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John Williams, Untitled, 2017, overhead projector, soccer goal, spray paint, powder-coated steel mesh, PVC board, film gels, metal chain, plastic chain, hooks, speaker mesh. Installation view.

John Williams

Brennan & Griffin

John Williams, Untitled, 2017, overhead projector, soccer goal, spray paint, powder-coated steel mesh, PVC board, film gels, metal chain, plastic chain, hooks, speaker mesh. Installation view.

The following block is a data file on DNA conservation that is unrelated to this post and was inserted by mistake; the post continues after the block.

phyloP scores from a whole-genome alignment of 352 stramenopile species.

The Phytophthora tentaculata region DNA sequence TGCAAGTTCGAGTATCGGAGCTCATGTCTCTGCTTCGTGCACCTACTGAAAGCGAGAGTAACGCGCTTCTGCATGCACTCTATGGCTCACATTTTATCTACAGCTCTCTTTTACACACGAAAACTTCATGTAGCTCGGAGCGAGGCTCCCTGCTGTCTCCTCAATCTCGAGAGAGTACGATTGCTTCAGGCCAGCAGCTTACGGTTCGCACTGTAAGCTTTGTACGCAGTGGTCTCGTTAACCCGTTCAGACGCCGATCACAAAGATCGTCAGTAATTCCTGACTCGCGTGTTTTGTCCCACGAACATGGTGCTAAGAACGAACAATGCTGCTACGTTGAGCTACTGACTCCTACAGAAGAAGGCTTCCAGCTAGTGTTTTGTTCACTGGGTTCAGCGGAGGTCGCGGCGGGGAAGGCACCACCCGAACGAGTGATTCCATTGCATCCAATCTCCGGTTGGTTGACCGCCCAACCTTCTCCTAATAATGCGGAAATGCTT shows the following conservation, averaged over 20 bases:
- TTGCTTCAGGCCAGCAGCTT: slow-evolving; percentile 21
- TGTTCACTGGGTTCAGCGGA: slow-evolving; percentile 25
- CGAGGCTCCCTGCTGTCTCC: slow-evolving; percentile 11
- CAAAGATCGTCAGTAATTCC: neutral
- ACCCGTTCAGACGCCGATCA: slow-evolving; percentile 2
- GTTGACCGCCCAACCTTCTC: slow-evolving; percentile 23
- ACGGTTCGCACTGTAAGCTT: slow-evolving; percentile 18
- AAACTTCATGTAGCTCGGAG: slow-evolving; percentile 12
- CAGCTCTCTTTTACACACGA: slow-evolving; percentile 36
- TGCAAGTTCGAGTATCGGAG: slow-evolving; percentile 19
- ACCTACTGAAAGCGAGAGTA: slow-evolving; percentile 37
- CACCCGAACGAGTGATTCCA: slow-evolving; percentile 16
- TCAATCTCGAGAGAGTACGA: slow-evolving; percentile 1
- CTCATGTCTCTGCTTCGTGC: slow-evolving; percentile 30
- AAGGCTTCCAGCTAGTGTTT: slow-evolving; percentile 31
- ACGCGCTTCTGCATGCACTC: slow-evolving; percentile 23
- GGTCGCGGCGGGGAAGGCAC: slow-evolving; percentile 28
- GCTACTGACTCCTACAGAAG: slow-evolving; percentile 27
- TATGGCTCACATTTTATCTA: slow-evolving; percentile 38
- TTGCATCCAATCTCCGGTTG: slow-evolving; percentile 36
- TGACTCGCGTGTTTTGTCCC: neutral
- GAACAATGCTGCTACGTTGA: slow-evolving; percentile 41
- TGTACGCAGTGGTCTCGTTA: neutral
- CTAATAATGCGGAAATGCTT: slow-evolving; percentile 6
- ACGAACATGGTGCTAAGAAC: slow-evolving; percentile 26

The overhead projector—that forgotten castaway of middle-school math class—assumes center stage in Los Angeles–based artist John Williams’s most recent works. With its bulky frame, clamorous cooling fan, and characteristic distortion of the square of its backlit surface into a top-heavy trapezoid that appears on the wall, the overhead holds little of the nostalgic allure of the 16-mm projector, or even the slide carousel. It’s a little too utilitarian, a little too pedagogic to sustain the sexy sheen of the retro. In this exhibition of five new works, Williams, to his credit, didn’t try to turn the apparatus into a tool of seduction. His sculptures (all 2017) are easygoing combinations of ordinary items arranged on the projector and the wall, as off-kilter as the machine itself, and more attuned to improvisation and experimentation than resolution. In each piece, a

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